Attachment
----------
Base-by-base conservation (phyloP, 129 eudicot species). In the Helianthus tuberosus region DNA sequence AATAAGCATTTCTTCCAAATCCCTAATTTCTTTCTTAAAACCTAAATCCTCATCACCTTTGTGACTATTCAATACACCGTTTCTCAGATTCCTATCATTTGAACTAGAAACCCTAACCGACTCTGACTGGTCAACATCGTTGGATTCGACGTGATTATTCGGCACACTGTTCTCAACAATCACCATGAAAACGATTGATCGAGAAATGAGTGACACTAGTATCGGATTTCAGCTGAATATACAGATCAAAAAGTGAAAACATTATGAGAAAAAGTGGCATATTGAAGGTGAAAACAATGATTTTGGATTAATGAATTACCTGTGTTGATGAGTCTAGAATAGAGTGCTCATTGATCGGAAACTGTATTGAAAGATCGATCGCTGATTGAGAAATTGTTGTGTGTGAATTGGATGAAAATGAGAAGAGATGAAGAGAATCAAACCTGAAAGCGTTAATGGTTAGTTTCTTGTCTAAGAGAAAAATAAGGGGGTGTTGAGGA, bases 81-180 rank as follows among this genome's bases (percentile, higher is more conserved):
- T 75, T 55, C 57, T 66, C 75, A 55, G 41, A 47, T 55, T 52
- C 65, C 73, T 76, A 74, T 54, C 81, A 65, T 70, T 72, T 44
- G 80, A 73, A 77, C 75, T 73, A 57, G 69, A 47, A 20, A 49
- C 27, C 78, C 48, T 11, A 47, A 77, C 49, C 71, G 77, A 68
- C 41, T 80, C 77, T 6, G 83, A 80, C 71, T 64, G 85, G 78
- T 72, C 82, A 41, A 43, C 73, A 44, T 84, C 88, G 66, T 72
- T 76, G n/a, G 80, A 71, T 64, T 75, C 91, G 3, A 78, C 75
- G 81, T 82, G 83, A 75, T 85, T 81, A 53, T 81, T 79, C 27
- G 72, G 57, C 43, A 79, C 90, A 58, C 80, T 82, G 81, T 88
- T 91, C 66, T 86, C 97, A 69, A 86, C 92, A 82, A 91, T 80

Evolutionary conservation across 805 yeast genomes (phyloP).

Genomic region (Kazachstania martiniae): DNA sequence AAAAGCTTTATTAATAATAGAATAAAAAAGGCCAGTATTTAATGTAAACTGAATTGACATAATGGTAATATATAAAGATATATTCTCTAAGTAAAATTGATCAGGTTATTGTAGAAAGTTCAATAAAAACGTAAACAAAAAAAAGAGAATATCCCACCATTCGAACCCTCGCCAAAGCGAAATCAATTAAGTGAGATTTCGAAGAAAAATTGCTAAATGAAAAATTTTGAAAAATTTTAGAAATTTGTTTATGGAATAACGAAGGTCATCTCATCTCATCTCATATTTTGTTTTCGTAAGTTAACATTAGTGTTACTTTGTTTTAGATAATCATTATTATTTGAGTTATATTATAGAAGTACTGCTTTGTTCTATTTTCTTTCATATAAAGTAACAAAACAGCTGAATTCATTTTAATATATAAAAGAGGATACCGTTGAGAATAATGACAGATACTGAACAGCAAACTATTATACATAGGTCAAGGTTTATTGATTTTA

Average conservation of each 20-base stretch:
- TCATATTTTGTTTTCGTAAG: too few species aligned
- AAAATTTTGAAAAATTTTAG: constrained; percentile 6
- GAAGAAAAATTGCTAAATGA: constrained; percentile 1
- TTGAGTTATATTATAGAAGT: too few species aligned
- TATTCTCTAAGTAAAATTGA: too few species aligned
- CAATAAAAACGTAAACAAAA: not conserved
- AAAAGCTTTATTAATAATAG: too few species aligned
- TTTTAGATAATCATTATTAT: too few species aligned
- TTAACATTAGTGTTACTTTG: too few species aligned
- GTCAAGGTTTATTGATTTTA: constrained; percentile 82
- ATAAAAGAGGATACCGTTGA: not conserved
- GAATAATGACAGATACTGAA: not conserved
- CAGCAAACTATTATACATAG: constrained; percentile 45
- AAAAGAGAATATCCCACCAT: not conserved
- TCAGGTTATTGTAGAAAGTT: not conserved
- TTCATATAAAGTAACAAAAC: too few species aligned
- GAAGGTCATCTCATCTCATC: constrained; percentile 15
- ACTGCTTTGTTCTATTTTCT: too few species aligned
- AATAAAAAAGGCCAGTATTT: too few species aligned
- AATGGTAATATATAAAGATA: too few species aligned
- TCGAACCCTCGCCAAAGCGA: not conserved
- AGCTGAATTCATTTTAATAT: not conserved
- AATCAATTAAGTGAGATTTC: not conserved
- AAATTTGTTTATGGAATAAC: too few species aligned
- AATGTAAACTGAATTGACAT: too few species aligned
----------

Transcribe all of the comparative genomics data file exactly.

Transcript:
Base-by-base conservation (phyloP, 129 eudicot species). In the Helianthus tuberosus region DNA sequence AATAAGCATTTCTTCCAAATCCCTAATTTCTTTCTTAAAACCTAAATCCTCATCACCTTTGTGACTATTCAATACACCGTTTCTCAGATTCCTATCATTTGAACTAGAAACCCTAACCGACTCTGACTGGTCAACATCGTTGGATTCGACGTGATTATTCGGCACACTGTTCTCAACAATCACCATGAAAACGATTGATCGAGAAATGAGTGACACTAGTATCGGATTTCAGCTGAATATACAGATCAAAAAGTGAAAACATTATGAGAAAAAGTGGCATATTGAAGGTGAAAACAATGATTTTGGATTAATGAATTACCTGTGTTGATGAGTCTAGAATAGAGTGCTCATTGATCGGAAACTGTATTGAAAGATCGATCGCTGATTGAGAAATTGTTGTGTGTGAATTGGATGAAAATGAGAAGAGATGAAGAGAATCAAACCTGAAAGCGTTAATGGTTAGTTTCTTGTCTAAGAGAAAAATAAGGGGGTGTTGAGGA, bases 81-180 rank as follows among this genome's bases (percentile, higher is more conserved):
- T 75, T 55, C 57, T 66, C 75, A 55, G 41, A 47, T 55, T 52
- C 65, C 73, T 76, A 74, T 54, C 81, A 65, T 70, T 72, T 44
- G 80, A 73, A 77, C 75, T 73, A 57, G 69, A 47, A 20, A 49
- C 27, C 78, C 48, T 11, A 47, A 77, C 49, C 71, G 77, A 68
- C 41, T 80, C 77, T 6, G 83, A 80, C 71, T 64, G 85, G 78
- T 72, C 82, A 41, A 43, C 73, A 44, T 84, C 88, G 66, T 72
- T 76, G n/a, G 80, A 71, T 64, T 75, C 91, G 3, A 78, C 75
- G 81, T 82, G 83, A 75, T 85, T 81, A 53, T 81, T 79, C 27
- G 72, G 57, C 43, A 79, C 90, A 58, C 80, T 82, G 81, T 88
- T 91, C 66, T 86, C 97, A 69, A 86, C 92, A 82, A 91, T 80

Evolutionary conservation across 805 yeast genomes (phyloP).

Genomic region (Kazachstania martiniae): DNA sequence AAAAGCTTTATTAATAATAGAATAAAAAAGGCCAGTATTTAATGTAAACTGAATTGACATAATGGTAATATATAAAGATATATTCTCTAAGTAAAATTGATCAGGTTATTGTAGAAAGTTCAATAAAAACGTAAACAAAAAAAAGAGAATATCCCACCATTCGAACCCTCGCCAAAGCGAAATCAATTAAGTGAGATTTCGAAGAAAAATTGCTAAATGAAAAATTTTGAAAAATTTTAGAAATTTGTTTATGGAATAACGAAGGTCATCTCATCTCATCTCATATTTTGTTTTCGTAAGTTAACATTAGTGTTACTTTGTTTTAGATAATCATTATTATTTGAGTTATATTATAGAAGTACTGCTTTGTTCTATTTTCTTTCATATAAAGTAACAAAACAGCTGAATTCATTTTAATATATAAAAGAGGATACCGTTGAGAATAATGACAGATACTGAACAGCAAACTATTATACATAGGTCAAGGTTTATTGATTTTA

Average conservation of each 20-base stretch:
- TCATATTTTGTTTTCGTAAG: too few species aligned
- AAAATTTTGAAAAATTTTAG: constrained; percentile 6
- GAAGAAAAATTGCTAAATGA: constrained; percentile 1
- TTGAGTTATATTATAGAAGT: too few species aligned
- TATTCTCTAAGTAAAATTGA: too few species aligned
- CAATAAAAACGTAAACAAAA: not conserved
- AAAAGCTTTATTAATAATAG: too few species aligned
- TTTTAGATAATCATTATTAT: too few species aligned
- TTAACATTAGTGTTACTTTG: too few species aligned
- GTCAAGGTTTATTGATTTTA: constrained; percentile 82
- ATAAAAGAGGATACCGTTGA: not conserved
- GAATAATGACAGATACTGAA: not conserved
- CAGCAAACTATTATACATAG: constrained; percentile 45
- AAAAGAGAATATCCCACCAT: not conserved
- TCAGGTTATTGTAGAAAGTT: not conserved
- TTCATATAAAGTAACAAAAC: too few species aligned
- GAAGGTCATCTCATCTCATC: constrained; percentile 15
- ACTGCTTTGTTCTATTTTCT: too few species aligned
- AATAAAAAAGGCCAGTATTT: too few species aligned
- AATGGTAATATATAAAGATA: too few species aligned
- TCGAACCCTCGCCAAAGCGA: not conserved
- AGCTGAATTCATTTTAATAT: not conserved
- AATCAATTAAGTGAGATTTC: not conserved
- AAATTTGTTTATGGAATAAC: too few species aligned
- AATGTAAACTGAATTGACAT: too few species aligned